Life and Style
Balmain's autumn/winter 2014 campaign, shot by Mario Sorrenti and featuring Binx Walton, Cara Delevingne, Jourdan Dunn, Ysaunny Brito, Issa Lish and Kayla Scott
fashionHow Olivier Rousteing is revitalising the house of Balmain
Arts and Entertainment
Christian Grey cradles Ana in the Fifty Shades of Grey film
filmFifty Shades of Grey trailer provokes moral outrage in US
Travel Shop
the manor
Up to 70% off luxury travel
on city breaks Find out more
Up to 70% off luxury travel
on chic beach resorts Find out more
sardina foodie
Up to 70% off luxury travel
on country retreats Find out more
Have you tried new the Independent Digital Edition apps?
Independent Dating

By clicking 'Search' you
are agreeing to our
Terms of Use.

iJobs Job Widget
iJobs Media

Data Scientist

competitive: Progressive Recruitment: A data analytics are currently looking t...

Web / Digital Analyst - SiteCatalyst or Google Analytics

competitive: Progressive Recruitment: My client who are a leading publisher in...

Campaign Manager

competitive: Progressive Recruitment: A leading marketing agency is currently ...

BI Analyst

competitive: Progressive Recruitment: A leading marketing agency in Central Lo...

Day In a Page

Evan Davis: The BBC’s wolf in sheep’s clothing to take over at Newsnight

The BBC’s wolf in sheep’s clothing

What will Evan Davis be like on Newsnight?
Finding the names for America’s shame: What happens to the immigrants crossing the US-Mexico border without documents who never make it past the Arizona desert?

Finding the names for America’s shame

The immigrants crossing the US-Mexico border without documents who never make it past the Arizona desert
Inside a church for Born Again Christians: Speaking to God in a Manchester multiplex

Inside a church for Born Again Christians

As Britain's Anglican church struggles to establish its modern identity, one branch of Christianity is booming
Rihanna, Kim Kardashian and me: How Olivier Rousteing is revitalising the house of Balmain

Olivier Rousteing is revitalising the house of Balmain

Parisian couturier Pierre Balmain made his name dressing the mid-century jet set. Today, Olivier Rousteing – heir to the house Pierre built – is celebrating their 21st-century equivalents. The result? Nothing short of Balmania
Cancer, cardiac arrest, HIV and homelessness - and he's only 39

Incredible survival story of David Tovey

Tovey went from cooking for the Queen to rifling through bins for his supper. His is a startling story of endurance against the odds – and of a social safety net failing at every turn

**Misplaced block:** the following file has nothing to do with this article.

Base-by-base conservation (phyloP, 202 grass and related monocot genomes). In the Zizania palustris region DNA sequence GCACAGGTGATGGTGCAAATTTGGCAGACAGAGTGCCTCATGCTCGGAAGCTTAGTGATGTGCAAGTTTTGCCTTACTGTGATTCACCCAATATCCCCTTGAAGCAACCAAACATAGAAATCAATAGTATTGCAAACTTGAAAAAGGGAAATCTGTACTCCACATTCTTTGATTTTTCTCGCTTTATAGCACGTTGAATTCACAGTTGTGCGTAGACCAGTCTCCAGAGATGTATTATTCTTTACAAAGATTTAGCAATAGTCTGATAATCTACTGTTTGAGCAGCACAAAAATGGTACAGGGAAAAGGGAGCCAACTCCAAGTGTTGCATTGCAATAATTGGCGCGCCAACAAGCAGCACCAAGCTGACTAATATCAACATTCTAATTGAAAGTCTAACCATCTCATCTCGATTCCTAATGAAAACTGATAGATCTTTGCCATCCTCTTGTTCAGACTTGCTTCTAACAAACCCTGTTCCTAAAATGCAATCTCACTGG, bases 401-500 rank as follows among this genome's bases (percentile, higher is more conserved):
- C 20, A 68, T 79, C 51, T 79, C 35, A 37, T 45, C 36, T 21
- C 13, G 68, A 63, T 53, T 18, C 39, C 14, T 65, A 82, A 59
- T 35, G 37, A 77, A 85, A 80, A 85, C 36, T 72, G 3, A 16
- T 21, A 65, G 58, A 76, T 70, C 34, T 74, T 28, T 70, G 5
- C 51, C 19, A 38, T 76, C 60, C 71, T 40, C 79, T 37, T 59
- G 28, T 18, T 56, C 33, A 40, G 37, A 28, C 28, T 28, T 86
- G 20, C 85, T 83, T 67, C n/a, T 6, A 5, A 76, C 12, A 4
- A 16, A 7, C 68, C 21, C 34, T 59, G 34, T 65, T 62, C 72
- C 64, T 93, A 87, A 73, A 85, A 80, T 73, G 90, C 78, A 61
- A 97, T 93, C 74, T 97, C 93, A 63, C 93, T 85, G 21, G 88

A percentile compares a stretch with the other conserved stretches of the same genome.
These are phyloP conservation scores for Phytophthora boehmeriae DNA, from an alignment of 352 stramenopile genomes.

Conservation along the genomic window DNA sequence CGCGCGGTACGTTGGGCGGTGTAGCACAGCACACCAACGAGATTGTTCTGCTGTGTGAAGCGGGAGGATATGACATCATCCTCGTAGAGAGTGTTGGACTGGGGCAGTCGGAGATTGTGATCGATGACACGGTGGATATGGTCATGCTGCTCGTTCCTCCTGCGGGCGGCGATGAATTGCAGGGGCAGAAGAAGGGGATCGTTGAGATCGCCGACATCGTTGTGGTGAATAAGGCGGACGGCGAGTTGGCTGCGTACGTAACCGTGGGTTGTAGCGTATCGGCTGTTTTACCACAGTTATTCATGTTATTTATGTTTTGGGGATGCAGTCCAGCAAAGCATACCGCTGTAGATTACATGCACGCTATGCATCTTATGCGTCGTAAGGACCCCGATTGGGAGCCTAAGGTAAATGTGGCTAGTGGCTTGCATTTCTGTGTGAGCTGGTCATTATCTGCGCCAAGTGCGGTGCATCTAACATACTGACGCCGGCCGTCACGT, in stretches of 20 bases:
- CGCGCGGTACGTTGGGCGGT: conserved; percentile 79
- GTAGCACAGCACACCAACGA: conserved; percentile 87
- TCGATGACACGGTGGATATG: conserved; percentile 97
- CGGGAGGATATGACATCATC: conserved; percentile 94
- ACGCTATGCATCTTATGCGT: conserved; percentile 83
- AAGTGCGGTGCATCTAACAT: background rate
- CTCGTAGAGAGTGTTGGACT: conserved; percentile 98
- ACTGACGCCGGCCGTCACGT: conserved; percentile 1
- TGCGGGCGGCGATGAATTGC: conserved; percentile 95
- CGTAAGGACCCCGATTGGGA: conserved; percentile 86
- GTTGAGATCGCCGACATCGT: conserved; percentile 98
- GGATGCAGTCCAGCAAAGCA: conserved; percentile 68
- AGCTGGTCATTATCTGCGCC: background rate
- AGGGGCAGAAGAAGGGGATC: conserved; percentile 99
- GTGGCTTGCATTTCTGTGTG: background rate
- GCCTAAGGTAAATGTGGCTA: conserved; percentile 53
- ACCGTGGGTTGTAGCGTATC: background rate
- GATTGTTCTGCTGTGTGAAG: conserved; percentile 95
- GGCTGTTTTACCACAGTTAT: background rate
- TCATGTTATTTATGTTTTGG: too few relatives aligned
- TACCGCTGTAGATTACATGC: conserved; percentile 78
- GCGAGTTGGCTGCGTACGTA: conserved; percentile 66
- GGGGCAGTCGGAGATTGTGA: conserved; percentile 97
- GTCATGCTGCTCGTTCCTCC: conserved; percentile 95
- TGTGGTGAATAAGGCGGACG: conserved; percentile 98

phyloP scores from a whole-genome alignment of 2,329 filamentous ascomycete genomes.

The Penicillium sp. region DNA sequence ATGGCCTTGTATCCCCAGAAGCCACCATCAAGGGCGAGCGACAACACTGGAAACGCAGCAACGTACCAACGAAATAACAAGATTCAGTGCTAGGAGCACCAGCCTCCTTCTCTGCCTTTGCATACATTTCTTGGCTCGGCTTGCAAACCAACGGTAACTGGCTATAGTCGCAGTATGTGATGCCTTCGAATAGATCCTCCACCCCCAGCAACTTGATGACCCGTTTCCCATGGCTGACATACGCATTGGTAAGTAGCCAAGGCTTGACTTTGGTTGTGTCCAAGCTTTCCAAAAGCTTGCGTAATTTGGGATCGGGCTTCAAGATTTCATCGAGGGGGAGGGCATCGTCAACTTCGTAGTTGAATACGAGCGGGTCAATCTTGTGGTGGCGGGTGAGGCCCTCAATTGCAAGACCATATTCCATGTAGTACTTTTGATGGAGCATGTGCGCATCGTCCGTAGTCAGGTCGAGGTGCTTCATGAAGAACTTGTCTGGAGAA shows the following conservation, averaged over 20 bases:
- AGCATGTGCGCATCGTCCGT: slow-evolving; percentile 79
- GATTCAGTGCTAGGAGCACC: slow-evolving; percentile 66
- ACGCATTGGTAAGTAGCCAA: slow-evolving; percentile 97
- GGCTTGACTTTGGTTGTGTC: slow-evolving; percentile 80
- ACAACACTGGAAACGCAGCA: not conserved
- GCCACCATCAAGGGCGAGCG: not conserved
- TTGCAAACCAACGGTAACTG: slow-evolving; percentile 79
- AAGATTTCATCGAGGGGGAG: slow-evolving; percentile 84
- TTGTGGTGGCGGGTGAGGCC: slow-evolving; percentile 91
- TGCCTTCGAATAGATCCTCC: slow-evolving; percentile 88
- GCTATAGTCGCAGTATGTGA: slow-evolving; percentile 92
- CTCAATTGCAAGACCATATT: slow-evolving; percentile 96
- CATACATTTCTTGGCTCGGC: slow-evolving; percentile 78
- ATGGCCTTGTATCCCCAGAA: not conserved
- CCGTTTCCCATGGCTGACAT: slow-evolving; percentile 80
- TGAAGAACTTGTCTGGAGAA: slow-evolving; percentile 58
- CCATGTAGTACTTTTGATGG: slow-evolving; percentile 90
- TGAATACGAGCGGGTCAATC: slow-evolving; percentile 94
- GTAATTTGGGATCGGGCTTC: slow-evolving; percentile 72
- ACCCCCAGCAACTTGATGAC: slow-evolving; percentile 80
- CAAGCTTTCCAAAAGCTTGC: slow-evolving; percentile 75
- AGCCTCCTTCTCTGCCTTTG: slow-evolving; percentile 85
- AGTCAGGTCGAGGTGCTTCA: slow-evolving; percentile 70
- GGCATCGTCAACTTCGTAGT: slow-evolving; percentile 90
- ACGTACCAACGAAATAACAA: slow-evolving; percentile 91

Backhanders, bribery and abuses of power have soared in China as economy surges

Bribery and abuses of power soar in China

The bribery is fuelled by the surge in China's economy but the rules of corruption are subtle and unspoken, finds Evan Osnos, as he learns the dark arts from a master
Commonwealth Games 2014: Highland terriers stole the show at the opening ceremony

Highland terriers steal the show at opening ceremony

Gillian Orr explores why a dog loved by film stars and presidents is finally having its day
German art world rocked as artists use renowned fat sculpture to distil schnapps

Brewing the fat from artwork angers widow of sculptor

Part of Joseph Beuys' 1982 sculpture 'Fettecke' used to distil schnapps
BBC's The Secret History of Our Streets reveals a fascinating window into Britain's past

BBC takes viewers back down memory lane

The Secret History of Our Streets, which returns with three films looking at Scottish streets, is the inverse of Benefits Street - delivering warmth instead of cynicism
Joe, film review: Nicolas Cage delivers an astonishing performance in low budget drama

Nicolas Cage shines in low-budget drama Joe

Cage plays an ex-con in David Gordon Green's independent drama, which has been adapted from a novel by Larry Brown
How to make your own gourmet ice lollies, granitas, slushy cocktails and frozen yoghurt

Make your own ice lollies and frozen yoghurt

Think outside the cool box for this summer's tempting frozen treats
Ford Fiesta is UK's most popular car of all-time, with sales topping 4.1 million since 1976

Fiesta is UK's most popular car of all-time

Sales have topped 4.1 million since 1976. To celebrate this milestone, four Independent writers recall their Fiestas with pride
10 best reed diffusers

Heaven scent: 10 best reed diffusers

Keep your rooms smelling summery and fresh with one of these subtle but distinctive home fragrances that’ll last you months
Commonwealth Games 2014: Female boxers set to compete for first time

Female boxers set to compete at Commonwealth Games for first time

There’s no favourites and with no headguards anything could happen
Five things we’ve learned so far about Manchester United under Louis van Gaal

Five things we’ve learned so far about United under Van Gaal

It’s impossible to avoid the impression that the Dutch manager is playing to the gallery a little